Flinders University’s Centre for Nanoscale Science and Technology is launching NanoConnect, a pilot program to demonstrate to businesses how nanotechnology could help improve their products and processes.
Professor David Lewis, the Centre’s Director, said NanoConnect is intended to introduce companies to the benefits of the latest technology research, which has potential applications for new products across a huge range of industries.
In contrast to more traditional technologies, Professor Lewis said many companies were unaware of the potential offered by the emerging technologies, such as nanotechnology.
“For a lot of companies it’s very new territory, and they don’t know enough about some of the opportunities to know what questions to ask – or to whom they should ask them”, he said.
Products don’t necessarily have to be thought of as “high- tech” to potentially benefit from the latest research.
“In fact, we have already discovered a number of opportunities in ‘old-school’ products can not only have performance enhancements, but they can also be made cheaper through the incorporation of the latest research technologies.” Professor Lewis said.
For example, unique optical effects and surface properties can be used to assure the authenticity of products, reduce dirt and grime build-up, provide environmentally friendly corrosion protection and even save water in whitegoods.
With initial funding for 12 months from the Federal Department of Industry, Innovation, Science, Research and Tertiary Education under the National Enabling Technologies Strategy, Nanoconnect will bring together researchers and companies to assess the feasibility of harnessing new processes and materials in commercial products.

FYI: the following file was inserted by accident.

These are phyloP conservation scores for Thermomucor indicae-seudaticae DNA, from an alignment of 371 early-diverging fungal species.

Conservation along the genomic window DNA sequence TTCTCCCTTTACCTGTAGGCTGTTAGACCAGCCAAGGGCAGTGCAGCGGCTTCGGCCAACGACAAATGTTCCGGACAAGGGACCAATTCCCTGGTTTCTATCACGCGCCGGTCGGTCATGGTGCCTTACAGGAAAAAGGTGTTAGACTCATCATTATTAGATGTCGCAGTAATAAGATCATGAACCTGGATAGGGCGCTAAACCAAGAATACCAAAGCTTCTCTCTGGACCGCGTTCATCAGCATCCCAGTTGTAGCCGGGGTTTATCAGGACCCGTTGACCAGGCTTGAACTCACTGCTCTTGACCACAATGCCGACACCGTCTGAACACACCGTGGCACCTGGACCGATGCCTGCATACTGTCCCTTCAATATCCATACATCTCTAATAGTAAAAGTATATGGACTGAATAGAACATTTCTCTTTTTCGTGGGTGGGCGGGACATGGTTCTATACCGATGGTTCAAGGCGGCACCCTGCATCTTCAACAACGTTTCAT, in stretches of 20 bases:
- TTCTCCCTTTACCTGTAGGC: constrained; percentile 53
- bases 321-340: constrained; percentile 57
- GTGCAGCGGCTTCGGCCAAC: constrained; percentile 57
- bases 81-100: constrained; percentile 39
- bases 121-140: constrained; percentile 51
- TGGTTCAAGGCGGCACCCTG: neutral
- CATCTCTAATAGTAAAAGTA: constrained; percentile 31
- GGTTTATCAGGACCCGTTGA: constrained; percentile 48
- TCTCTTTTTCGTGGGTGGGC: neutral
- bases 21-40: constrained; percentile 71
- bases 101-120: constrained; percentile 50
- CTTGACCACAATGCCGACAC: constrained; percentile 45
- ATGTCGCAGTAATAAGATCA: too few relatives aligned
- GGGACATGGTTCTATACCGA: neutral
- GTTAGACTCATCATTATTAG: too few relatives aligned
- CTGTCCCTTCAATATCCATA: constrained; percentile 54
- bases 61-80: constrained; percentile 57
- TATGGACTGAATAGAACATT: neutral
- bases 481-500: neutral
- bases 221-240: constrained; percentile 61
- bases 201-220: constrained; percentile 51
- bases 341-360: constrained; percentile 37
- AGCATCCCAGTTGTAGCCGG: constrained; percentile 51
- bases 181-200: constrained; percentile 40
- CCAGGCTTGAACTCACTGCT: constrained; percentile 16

“The first step is to initiate a conversation with a single point of contact within the scheme,” Professor Lewis said.
“The company may have an idea already, or it may simply be a case of ‘We need a product to do such-and-such – can you help?’. If we can identify suitable capacity and capability, we will follow up with a discussion / brainstorming session involving the company and some of our researchers.
“This will lead to a brief feasibility study over a couple of weeks to see what has been done before and evaluate a few potential ideas. There is no cost to the company for this, and the company keeps the ideas and intellectual property that results.”
From the initial process, three or four proposals will be chosen as three-month proof-of-concept research projects, to which companies would be expected to make a $10,000 in-kind contribution in personnel, testing or specialised materials.
“This is primarily to ensure that the company engages in the process, which is critical to the successful implementation of new ideas,” Professor Lewis said.
NanoConnect is designed to complement existing commercialisation support programs such as Researcher in Business or Linkage grants by providing the background knowledge and confidence in the ideas, in a low risk way. Companies are free to pursue these grants at any time they wish with whomever they wish.
Professor Lewis said the program reduces the financial R&D risk for companies.
“We want to make companies aware of some of the new possibilities,” he said. “If this program enables thinking about new products and asking ‘What if…?’, high-value manufacturing opportunities and the creation of new manufacturing jobs will follow, which is something all of us want to see.”
If successful, the program will be rolled out around Australia and used as a model to facilitate the uptake by Australian industry of other enabling technologies from university-based research – especially for the very new technologies where the knowledge base does not exist in the community.